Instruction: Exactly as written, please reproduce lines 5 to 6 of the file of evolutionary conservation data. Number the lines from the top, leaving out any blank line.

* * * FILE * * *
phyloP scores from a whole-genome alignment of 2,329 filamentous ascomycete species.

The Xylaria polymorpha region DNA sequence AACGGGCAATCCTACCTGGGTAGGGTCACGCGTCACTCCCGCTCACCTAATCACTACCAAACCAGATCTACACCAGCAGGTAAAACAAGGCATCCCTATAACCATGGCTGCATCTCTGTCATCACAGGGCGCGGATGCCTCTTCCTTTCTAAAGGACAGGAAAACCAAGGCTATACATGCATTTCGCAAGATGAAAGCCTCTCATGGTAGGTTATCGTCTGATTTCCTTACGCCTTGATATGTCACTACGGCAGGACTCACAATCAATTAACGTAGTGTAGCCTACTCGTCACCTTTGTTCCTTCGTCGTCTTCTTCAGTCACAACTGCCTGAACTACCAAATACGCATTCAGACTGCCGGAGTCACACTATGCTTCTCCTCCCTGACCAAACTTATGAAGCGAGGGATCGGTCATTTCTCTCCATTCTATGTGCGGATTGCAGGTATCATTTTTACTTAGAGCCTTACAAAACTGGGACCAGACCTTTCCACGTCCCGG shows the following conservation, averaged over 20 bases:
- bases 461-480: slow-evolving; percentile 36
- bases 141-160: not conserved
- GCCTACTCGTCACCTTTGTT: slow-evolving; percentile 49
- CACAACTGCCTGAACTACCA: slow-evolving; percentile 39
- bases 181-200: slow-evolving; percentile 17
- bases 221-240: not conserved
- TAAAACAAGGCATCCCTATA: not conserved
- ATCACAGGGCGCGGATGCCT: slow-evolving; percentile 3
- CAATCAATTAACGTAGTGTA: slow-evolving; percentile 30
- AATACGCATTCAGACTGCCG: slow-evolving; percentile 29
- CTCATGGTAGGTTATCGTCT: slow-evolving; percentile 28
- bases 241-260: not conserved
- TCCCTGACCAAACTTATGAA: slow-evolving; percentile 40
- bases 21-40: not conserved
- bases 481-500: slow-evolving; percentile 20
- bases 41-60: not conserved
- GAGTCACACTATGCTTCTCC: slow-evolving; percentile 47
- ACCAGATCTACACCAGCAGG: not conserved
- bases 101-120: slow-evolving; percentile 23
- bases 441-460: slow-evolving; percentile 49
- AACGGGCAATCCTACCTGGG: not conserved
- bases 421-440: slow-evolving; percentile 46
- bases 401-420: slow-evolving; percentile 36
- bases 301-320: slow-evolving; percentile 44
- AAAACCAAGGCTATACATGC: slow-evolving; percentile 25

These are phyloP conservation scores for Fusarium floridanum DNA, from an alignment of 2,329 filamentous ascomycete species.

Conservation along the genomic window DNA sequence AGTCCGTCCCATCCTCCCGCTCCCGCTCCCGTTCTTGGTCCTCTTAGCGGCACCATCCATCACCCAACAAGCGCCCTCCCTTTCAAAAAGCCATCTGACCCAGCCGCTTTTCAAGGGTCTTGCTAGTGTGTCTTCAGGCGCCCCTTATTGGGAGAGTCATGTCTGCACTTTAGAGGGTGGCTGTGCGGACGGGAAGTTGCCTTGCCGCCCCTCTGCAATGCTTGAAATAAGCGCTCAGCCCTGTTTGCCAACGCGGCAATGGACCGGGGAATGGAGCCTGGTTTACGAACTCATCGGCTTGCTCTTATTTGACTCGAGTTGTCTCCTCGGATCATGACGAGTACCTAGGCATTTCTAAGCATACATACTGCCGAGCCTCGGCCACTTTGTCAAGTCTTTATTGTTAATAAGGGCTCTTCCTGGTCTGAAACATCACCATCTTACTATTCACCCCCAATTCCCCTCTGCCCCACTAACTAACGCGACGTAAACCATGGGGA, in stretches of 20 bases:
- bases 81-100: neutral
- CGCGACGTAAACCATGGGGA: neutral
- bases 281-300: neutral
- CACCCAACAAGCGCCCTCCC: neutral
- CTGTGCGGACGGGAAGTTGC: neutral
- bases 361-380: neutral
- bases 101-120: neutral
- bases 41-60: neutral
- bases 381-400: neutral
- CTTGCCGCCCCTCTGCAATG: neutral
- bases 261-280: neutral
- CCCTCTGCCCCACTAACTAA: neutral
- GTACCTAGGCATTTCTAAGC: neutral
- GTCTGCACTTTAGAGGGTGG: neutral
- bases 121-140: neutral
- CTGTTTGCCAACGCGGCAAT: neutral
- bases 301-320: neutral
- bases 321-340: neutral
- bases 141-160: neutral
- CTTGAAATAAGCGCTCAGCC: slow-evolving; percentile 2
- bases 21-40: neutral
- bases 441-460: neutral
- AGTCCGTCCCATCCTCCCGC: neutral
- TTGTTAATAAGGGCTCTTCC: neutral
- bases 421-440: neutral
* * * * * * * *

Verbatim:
- GCCTACTCGTCACCTTTGTT: slow-evolving; percentile 49
- CACAACTGCCTGAACTACCA: slow-evolving; percentile 39